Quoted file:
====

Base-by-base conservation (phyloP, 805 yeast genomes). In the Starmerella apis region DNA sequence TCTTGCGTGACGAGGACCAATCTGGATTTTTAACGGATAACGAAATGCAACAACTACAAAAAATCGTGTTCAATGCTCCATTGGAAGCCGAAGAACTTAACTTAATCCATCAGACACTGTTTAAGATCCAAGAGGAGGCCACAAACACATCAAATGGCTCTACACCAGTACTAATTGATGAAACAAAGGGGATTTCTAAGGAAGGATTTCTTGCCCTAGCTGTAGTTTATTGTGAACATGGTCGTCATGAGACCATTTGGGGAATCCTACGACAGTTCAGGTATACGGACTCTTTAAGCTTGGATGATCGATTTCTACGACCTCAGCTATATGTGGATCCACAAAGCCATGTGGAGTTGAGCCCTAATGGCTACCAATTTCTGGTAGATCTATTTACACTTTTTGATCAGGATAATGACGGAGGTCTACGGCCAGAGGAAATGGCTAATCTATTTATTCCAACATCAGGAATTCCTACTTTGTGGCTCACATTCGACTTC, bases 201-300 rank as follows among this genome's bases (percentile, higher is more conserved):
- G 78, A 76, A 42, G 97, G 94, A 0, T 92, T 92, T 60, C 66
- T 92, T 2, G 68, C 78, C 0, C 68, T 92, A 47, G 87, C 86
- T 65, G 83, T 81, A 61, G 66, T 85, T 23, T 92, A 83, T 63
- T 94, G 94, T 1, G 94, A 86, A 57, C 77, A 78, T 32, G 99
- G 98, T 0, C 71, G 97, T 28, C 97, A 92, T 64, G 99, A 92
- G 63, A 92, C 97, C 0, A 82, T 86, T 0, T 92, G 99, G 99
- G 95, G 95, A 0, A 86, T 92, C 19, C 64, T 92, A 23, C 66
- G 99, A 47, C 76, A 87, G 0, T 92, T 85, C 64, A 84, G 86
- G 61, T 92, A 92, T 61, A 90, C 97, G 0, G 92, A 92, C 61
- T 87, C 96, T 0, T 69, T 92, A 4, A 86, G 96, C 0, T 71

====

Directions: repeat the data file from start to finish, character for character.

Base-by-base conservation (phyloP, 805 yeast genomes). In the Starmerella apis region DNA sequence TCTTGCGTGACGAGGACCAATCTGGATTTTTAACGGATAACGAAATGCAACAACTACAAAAAATCGTGTTCAATGCTCCATTGGAAGCCGAAGAACTTAACTTAATCCATCAGACACTGTTTAAGATCCAAGAGGAGGCCACAAACACATCAAATGGCTCTACACCAGTACTAATTGATGAAACAAAGGGGATTTCTAAGGAAGGATTTCTTGCCCTAGCTGTAGTTTATTGTGAACATGGTCGTCATGAGACCATTTGGGGAATCCTACGACAGTTCAGGTATACGGACTCTTTAAGCTTGGATGATCGATTTCTACGACCTCAGCTATATGTGGATCCACAAAGCCATGTGGAGTTGAGCCCTAATGGCTACCAATTTCTGGTAGATCTATTTACACTTTTTGATCAGGATAATGACGGAGGTCTACGGCCAGAGGAAATGGCTAATCTATTTATTCCAACATCAGGAATTCCTACTTTGTGGCTCACATTCGACTTC, bases 201-300 rank as follows among this genome's bases (percentile, higher is more conserved):
- G 78, A 76, A 42, G 97, G 94, A 0, T 92, T 92, T 60, C 66
- T 92, T 2, G 68, C 78, C 0, C 68, T 92, A 47, G 87, C 86
- T 65, G 83, T 81, A 61, G 66, T 85, T 23, T 92, A 83, T 63
- T 94, G 94, T 1, G 94, A 86, A 57, C 77, A 78, T 32, G 99
- G 98, T 0, C 71, G 97, T 28, C 97, A 92, T 64, G 99, A 92
- G 63, A 92, C 97, C 0, A 82, T 86, T 0, T 92, G 99, G 99
- G 95, G 95, A 0, A 86, T 92, C 19, C 64, T 92, A 23, C 66
- G 99, A 47, C 76, A 87, G 0, T 92, T 85, C 64, A 84, G 86
- G 61, T 92, A 92, T 61, A 90, C 97, G 0, G 92, A 92, C 61
- T 87, C 96, T 0, T 69, T 92, A 4, A 86, G 96, C 0, T 71